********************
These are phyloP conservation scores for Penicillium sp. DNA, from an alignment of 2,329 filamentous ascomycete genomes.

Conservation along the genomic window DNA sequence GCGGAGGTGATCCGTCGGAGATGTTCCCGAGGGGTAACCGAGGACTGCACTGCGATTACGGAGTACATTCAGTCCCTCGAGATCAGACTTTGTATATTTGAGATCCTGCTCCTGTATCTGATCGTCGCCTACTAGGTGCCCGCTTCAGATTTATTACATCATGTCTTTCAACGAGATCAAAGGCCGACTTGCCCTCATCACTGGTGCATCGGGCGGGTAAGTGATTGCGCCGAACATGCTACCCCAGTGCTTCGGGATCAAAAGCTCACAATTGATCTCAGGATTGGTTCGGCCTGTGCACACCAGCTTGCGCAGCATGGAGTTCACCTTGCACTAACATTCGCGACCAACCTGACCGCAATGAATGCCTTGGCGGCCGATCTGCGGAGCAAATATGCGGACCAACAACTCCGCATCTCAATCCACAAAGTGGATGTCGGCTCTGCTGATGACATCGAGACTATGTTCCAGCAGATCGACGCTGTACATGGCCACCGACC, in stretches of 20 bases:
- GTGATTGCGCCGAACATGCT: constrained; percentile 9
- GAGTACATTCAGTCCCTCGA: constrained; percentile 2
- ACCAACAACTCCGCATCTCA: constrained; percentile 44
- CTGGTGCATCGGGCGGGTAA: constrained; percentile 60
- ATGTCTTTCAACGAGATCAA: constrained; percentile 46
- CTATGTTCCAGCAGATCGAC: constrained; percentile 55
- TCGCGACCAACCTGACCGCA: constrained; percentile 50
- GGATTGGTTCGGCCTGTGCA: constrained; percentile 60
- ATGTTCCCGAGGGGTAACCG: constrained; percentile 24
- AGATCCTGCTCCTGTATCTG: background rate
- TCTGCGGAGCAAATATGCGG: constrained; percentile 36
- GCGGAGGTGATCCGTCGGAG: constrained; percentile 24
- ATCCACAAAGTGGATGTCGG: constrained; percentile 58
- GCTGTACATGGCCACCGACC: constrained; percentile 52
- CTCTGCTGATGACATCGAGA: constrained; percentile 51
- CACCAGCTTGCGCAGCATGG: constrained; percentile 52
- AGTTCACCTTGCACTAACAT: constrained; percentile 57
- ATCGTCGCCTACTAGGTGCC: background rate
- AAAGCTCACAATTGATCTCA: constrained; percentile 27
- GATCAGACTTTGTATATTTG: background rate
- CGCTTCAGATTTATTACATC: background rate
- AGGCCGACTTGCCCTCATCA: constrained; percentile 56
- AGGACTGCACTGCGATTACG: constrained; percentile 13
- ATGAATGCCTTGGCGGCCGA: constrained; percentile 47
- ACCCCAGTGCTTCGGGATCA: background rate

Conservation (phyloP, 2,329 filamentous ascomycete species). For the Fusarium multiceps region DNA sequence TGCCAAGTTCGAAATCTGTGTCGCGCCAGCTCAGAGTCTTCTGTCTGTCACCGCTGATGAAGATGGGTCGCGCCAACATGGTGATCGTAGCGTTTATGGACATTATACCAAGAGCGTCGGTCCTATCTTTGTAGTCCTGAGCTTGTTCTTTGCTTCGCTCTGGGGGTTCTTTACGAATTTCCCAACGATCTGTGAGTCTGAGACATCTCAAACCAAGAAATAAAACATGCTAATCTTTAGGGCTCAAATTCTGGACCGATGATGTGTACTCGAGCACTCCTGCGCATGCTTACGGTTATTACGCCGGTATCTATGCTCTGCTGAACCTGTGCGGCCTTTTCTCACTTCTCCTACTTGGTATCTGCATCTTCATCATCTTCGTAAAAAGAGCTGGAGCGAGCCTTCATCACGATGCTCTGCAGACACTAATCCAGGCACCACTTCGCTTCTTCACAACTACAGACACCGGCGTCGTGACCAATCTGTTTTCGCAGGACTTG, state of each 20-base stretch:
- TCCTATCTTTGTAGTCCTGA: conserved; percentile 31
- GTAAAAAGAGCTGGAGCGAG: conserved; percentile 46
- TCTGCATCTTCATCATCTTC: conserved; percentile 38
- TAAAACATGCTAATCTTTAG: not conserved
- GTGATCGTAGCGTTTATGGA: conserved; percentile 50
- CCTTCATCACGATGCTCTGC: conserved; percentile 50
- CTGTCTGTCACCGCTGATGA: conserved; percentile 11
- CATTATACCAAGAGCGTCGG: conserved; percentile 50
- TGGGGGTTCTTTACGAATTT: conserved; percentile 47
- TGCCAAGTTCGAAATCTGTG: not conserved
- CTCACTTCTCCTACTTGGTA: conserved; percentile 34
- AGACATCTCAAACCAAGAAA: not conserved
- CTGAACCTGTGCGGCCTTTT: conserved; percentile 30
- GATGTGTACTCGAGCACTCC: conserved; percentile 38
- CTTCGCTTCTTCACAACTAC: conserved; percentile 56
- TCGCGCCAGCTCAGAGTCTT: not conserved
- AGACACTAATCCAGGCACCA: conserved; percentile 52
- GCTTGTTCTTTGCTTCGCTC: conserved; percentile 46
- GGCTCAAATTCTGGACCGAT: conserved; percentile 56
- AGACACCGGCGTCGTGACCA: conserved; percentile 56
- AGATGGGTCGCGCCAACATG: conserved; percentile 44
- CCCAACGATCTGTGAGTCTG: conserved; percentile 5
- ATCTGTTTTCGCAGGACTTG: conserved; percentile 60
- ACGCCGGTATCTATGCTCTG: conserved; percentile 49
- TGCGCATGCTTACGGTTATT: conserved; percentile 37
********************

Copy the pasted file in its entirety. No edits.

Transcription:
These are phyloP conservation scores for Penicillium sp. DNA, from an alignment of 2,329 filamentous ascomycete genomes.

Conservation along the genomic window DNA sequence GCGGAGGTGATCCGTCGGAGATGTTCCCGAGGGGTAACCGAGGACTGCACTGCGATTACGGAGTACATTCAGTCCCTCGAGATCAGACTTTGTATATTTGAGATCCTGCTCCTGTATCTGATCGTCGCCTACTAGGTGCCCGCTTCAGATTTATTACATCATGTCTTTCAACGAGATCAAAGGCCGACTTGCCCTCATCACTGGTGCATCGGGCGGGTAAGTGATTGCGCCGAACATGCTACCCCAGTGCTTCGGGATCAAAAGCTCACAATTGATCTCAGGATTGGTTCGGCCTGTGCACACCAGCTTGCGCAGCATGGAGTTCACCTTGCACTAACATTCGCGACCAACCTGACCGCAATGAATGCCTTGGCGGCCGATCTGCGGAGCAAATATGCGGACCAACAACTCCGCATCTCAATCCACAAAGTGGATGTCGGCTCTGCTGATGACATCGAGACTATGTTCCAGCAGATCGACGCTGTACATGGCCACCGACC, in stretches of 20 bases:
- GTGATTGCGCCGAACATGCT: constrained; percentile 9
- GAGTACATTCAGTCCCTCGA: constrained; percentile 2
- ACCAACAACTCCGCATCTCA: constrained; percentile 44
- CTGGTGCATCGGGCGGGTAA: constrained; percentile 60
- ATGTCTTTCAACGAGATCAA: constrained; percentile 46
- CTATGTTCCAGCAGATCGAC: constrained; percentile 55
- TCGCGACCAACCTGACCGCA: constrained; percentile 50
- GGATTGGTTCGGCCTGTGCA: constrained; percentile 60
- ATGTTCCCGAGGGGTAACCG: constrained; percentile 24
- AGATCCTGCTCCTGTATCTG: background rate
- TCTGCGGAGCAAATATGCGG: constrained; percentile 36
- GCGGAGGTGATCCGTCGGAG: constrained; percentile 24
- ATCCACAAAGTGGATGTCGG: constrained; percentile 58
- GCTGTACATGGCCACCGACC: constrained; percentile 52
- CTCTGCTGATGACATCGAGA: constrained; percentile 51
- CACCAGCTTGCGCAGCATGG: constrained; percentile 52
- AGTTCACCTTGCACTAACAT: constrained; percentile 57
- ATCGTCGCCTACTAGGTGCC: background rate
- AAAGCTCACAATTGATCTCA: constrained; percentile 27
- GATCAGACTTTGTATATTTG: background rate
- CGCTTCAGATTTATTACATC: background rate
- AGGCCGACTTGCCCTCATCA: constrained; percentile 56
- AGGACTGCACTGCGATTACG: constrained; percentile 13
- ATGAATGCCTTGGCGGCCGA: constrained; percentile 47
- ACCCCAGTGCTTCGGGATCA: background rate

Conservation (phyloP, 2,329 filamentous ascomycete species). For the Fusarium multiceps region DNA sequence TGCCAAGTTCGAAATCTGTGTCGCGCCAGCTCAGAGTCTTCTGTCTGTCACCGCTGATGAAGATGGGTCGCGCCAACATGGTGATCGTAGCGTTTATGGACATTATACCAAGAGCGTCGGTCCTATCTTTGTAGTCCTGAGCTTGTTCTTTGCTTCGCTCTGGGGGTTCTTTACGAATTTCCCAACGATCTGTGAGTCTGAGACATCTCAAACCAAGAAATAAAACATGCTAATCTTTAGGGCTCAAATTCTGGACCGATGATGTGTACTCGAGCACTCCTGCGCATGCTTACGGTTATTACGCCGGTATCTATGCTCTGCTGAACCTGTGCGGCCTTTTCTCACTTCTCCTACTTGGTATCTGCATCTTCATCATCTTCGTAAAAAGAGCTGGAGCGAGCCTTCATCACGATGCTCTGCAGACACTAATCCAGGCACCACTTCGCTTCTTCACAACTACAGACACCGGCGTCGTGACCAATCTGTTTTCGCAGGACTTG, state of each 20-base stretch:
- TCCTATCTTTGTAGTCCTGA: conserved; percentile 31
- GTAAAAAGAGCTGGAGCGAG: conserved; percentile 46
- TCTGCATCTTCATCATCTTC: conserved; percentile 38
- TAAAACATGCTAATCTTTAG: not conserved
- GTGATCGTAGCGTTTATGGA: conserved; percentile 50
- CCTTCATCACGATGCTCTGC: conserved; percentile 50
- CTGTCTGTCACCGCTGATGA: conserved; percentile 11
- CATTATACCAAGAGCGTCGG: conserved; percentile 50
- TGGGGGTTCTTTACGAATTT: conserved; percentile 47
- TGCCAAGTTCGAAATCTGTG: not conserved
- CTCACTTCTCCTACTTGGTA: conserved; percentile 34
- AGACATCTCAAACCAAGAAA: not conserved
- CTGAACCTGTGCGGCCTTTT: conserved; percentile 30
- GATGTGTACTCGAGCACTCC: conserved; percentile 38
- CTTCGCTTCTTCACAACTAC: conserved; percentile 56
- TCGCGCCAGCTCAGAGTCTT: not conserved
- AGACACTAATCCAGGCACCA: conserved; percentile 52
- GCTTGTTCTTTGCTTCGCTC: conserved; percentile 46
- GGCTCAAATTCTGGACCGAT: conserved; percentile 56
- AGACACCGGCGTCGTGACCA: conserved; percentile 56
- AGATGGGTCGCGCCAACATG: conserved; percentile 44
- CCCAACGATCTGTGAGTCTG: conserved; percentile 5
- ATCTGTTTTCGCAGGACTTG: conserved; percentile 60
- ACGCCGGTATCTATGCTCTG: conserved; percentile 49
- TGCGCATGCTTACGGTTATT: conserved; percentile 37